Tell DD2 that if she is as sensible with her phone you won't introduce rules for her either. Or could you help her to become sensible rather than imposing draconian rules.

DorothyL Sat 26-Dec-15 07:22:07

How can I help her to become sensible? Things are made more difficult by the fact that she's incredibly sneaky

TheBunnyOfDoom Sat 26-Dec-15 07:25:53

You need to tell DD2 that until she's proven herself to be sensible (i.e. no tantrums when she comes off, doing her homework without a fuss, going to bed on time or whatever else she struggles with), then she's mature enough to have the same rules as her sister.

Whilst she's throwing tantrums and getting grumpy, she's obviously not mature enough so you need to put restrictions on her usage.

Definitely don't restrict DD1 when she's done nothing wrong.

Nataleejah Sat 26-Dec-15 07:32:23

Be specific about what you expect. And DON'T compare your dc against each other.

Dipankrispaneven Sat 26-Dec-15 07:47:18

Can you in effect model the rules on DD1's behaviour so it makes no difference to her but modifies what DD2 does?

Imustgodowntotheseaagain Sat 26-Dec-15 09:57:38

But they are different ages, surely this means different rules are OK? For example, in a few years DD1 will be old enough to go to the pub but DD2 won't be.

Can you tell them that at the moment, DD2 has useage limits but when she is the same age as her sister is now, they will be different.

OurBlanche Sat 26-Dec-15 10:02:49

Don't impose rules on DD1 when you are trying to modify the behaviour of DD2 - you may find that DD1 decides she may as well be hung for a sheep as a lamb.

Educate DD2... discuss her behaviour, her responses. Make no mention whatsoever of DD1. If DD2 does tell her that you are talking to her (DD2) about her behaviour not about anyone else and their behaviour.

Just keep on pointing out that you are being fair, you are giving her the opportunity to get more of what she wants. You are being fair, you are treating her as an individual, etc, etc.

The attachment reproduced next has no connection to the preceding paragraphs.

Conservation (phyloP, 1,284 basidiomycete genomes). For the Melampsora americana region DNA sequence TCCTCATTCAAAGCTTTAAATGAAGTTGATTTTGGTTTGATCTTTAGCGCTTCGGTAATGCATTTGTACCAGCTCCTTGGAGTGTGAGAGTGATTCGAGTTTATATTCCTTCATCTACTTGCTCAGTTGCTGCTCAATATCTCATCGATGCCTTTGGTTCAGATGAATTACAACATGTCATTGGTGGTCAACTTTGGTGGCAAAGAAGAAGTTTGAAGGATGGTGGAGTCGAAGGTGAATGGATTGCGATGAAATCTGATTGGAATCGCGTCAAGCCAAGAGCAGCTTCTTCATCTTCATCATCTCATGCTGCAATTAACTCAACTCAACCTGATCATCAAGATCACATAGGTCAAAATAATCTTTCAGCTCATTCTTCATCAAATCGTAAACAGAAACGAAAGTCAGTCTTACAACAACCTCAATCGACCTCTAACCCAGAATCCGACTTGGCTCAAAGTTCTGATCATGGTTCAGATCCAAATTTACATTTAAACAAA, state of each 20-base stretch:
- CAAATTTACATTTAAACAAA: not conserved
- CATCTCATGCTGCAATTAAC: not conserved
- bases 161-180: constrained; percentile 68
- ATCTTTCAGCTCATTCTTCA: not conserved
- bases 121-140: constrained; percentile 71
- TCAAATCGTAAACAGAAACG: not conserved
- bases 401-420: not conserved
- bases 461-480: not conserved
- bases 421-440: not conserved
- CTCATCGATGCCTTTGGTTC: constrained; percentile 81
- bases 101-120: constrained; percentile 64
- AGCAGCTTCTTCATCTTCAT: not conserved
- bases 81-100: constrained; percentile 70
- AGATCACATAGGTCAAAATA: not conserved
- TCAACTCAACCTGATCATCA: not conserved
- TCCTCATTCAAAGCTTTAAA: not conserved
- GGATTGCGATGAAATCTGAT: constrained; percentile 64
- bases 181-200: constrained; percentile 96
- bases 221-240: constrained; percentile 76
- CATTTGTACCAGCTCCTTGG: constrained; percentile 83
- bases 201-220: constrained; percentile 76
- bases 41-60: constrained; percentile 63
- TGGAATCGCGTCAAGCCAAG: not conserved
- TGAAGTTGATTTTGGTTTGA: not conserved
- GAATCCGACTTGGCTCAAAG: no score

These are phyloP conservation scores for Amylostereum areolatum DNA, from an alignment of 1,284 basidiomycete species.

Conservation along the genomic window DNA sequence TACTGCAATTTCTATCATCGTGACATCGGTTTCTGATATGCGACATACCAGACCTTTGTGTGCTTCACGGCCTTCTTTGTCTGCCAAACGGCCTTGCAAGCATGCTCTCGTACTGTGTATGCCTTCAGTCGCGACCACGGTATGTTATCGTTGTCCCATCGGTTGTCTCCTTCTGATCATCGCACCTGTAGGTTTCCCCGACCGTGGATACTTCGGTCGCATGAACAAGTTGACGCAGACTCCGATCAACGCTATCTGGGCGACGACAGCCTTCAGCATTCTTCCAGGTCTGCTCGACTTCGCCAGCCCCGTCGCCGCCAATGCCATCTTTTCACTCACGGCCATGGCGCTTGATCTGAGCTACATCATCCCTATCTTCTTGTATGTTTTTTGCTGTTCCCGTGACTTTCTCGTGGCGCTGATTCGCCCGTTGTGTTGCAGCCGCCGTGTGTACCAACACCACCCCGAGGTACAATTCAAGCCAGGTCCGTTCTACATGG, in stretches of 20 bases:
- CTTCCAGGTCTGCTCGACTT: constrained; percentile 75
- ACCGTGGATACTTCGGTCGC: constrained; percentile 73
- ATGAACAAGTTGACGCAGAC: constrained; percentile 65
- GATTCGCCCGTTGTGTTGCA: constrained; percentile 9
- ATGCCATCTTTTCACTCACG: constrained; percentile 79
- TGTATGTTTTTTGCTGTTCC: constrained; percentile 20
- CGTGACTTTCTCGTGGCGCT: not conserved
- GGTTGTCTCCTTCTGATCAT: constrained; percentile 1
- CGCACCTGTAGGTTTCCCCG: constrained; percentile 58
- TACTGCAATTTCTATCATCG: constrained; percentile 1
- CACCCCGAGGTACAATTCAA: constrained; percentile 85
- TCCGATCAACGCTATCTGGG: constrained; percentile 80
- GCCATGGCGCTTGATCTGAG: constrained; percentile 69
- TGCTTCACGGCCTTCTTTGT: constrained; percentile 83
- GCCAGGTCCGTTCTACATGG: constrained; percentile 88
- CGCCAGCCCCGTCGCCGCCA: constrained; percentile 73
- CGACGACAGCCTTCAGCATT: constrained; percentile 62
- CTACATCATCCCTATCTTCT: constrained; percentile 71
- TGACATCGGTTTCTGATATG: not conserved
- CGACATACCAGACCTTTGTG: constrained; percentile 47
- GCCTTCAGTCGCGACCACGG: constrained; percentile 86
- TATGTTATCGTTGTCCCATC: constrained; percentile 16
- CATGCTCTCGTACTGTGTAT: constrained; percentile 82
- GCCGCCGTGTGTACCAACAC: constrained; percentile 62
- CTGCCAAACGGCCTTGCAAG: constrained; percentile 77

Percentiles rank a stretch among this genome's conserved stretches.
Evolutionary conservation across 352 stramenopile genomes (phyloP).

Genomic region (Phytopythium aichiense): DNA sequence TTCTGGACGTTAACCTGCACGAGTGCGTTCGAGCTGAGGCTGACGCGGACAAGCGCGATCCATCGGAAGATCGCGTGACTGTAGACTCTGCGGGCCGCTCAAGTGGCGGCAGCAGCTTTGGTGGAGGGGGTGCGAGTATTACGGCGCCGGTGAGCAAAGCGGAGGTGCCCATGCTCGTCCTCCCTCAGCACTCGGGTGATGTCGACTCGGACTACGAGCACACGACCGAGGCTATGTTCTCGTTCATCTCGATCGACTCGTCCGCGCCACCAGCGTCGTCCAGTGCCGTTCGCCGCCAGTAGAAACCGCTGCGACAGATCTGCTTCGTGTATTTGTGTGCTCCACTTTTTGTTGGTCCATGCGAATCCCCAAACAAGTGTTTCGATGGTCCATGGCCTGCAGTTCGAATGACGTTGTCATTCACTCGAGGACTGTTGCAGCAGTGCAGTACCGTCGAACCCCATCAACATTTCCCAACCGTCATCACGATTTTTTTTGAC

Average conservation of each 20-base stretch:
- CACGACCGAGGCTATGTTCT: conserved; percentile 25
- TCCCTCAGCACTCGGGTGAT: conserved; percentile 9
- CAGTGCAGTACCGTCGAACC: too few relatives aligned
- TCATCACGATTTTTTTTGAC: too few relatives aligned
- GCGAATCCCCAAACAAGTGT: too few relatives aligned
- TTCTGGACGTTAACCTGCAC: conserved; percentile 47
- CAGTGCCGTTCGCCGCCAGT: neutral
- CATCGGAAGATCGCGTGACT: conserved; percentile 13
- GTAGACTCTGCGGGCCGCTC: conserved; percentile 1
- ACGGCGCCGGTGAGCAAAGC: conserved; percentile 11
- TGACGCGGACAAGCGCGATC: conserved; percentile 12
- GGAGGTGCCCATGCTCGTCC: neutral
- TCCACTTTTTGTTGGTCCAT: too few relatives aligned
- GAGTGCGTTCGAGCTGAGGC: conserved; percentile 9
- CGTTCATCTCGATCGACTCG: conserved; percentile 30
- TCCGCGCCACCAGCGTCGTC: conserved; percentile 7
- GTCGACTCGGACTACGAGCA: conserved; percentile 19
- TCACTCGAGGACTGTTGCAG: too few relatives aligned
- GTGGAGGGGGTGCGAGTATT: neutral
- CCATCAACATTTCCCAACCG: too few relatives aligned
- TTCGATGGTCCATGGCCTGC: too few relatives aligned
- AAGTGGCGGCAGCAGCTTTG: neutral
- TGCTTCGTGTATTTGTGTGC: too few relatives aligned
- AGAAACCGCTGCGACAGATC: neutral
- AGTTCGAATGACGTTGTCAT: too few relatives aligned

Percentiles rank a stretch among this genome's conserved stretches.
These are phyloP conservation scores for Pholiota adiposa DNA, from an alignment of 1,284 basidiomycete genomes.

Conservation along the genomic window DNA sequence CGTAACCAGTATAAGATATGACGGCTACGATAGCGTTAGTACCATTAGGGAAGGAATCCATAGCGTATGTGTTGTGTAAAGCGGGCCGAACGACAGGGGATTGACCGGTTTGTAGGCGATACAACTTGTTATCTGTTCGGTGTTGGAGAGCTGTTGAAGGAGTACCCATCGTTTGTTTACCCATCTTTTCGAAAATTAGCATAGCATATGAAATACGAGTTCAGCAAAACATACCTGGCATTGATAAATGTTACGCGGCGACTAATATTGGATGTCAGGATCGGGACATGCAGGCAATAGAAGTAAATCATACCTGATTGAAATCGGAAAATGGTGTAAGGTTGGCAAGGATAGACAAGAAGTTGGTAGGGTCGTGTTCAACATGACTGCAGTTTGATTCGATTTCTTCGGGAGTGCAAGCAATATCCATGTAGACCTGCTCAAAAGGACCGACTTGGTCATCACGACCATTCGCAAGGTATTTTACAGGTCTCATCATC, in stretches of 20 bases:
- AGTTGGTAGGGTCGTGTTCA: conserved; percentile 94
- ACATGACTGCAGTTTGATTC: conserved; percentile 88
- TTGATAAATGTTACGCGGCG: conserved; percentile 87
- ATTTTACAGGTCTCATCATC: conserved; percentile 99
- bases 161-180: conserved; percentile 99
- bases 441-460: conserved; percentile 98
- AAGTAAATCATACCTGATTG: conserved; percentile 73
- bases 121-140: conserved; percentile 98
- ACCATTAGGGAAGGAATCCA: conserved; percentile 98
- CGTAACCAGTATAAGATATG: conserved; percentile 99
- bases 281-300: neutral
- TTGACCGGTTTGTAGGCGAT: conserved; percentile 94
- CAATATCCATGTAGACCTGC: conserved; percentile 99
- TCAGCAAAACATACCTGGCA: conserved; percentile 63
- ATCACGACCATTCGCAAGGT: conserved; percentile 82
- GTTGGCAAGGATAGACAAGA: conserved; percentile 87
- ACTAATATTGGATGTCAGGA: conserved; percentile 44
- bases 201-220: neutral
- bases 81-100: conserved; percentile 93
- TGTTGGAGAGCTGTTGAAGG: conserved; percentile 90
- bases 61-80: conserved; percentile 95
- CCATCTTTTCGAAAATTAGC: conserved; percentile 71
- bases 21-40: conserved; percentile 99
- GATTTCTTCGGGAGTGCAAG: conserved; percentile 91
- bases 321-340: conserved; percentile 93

Skullyton Sat 26-Dec-15 10:07:45

Tell her when she is her sisters age then you will rediscuss the rules. She is 12, not 14.

Frusso Sat 26-Dec-15 10:18:43

Message withdrawn at poster's request.

carabos Sat 26-Dec-15 10:26:48

Agree with those saying rules need to be child-specific. When you have a big age gap, as I and other posters do, it really brings home the differences between DC - nothing to do with age. When they are closer spaced, it seems easy to set blanket rules, but actually that's not fair. You need to focus on what rules each child needs to help them - try thinking of them as guidelines and you will see that everybody's guidelines need to be different. The age limits for drinking are a good analogy.

mrtwitsglasseye Sat 26-Dec-15 16:38:07

I'd take the phone off dd2 tbh - if dd1 is mature enough to use it sensibly, then she keeps hers.

mrtwitsglasseye Sat 26-Dec-15 16:38:45

But then I wouldn't give a 12 year old a smartphone so that might colour my position.

scarlets Sat 26-Dec-15 23:18:12

Both daughters have to earn their various privileges, based on maturity and behaviour. Your younger one is old enough to understand this, and to appreciate what attitudes she needs to demonstrate in order to have full access to her phone.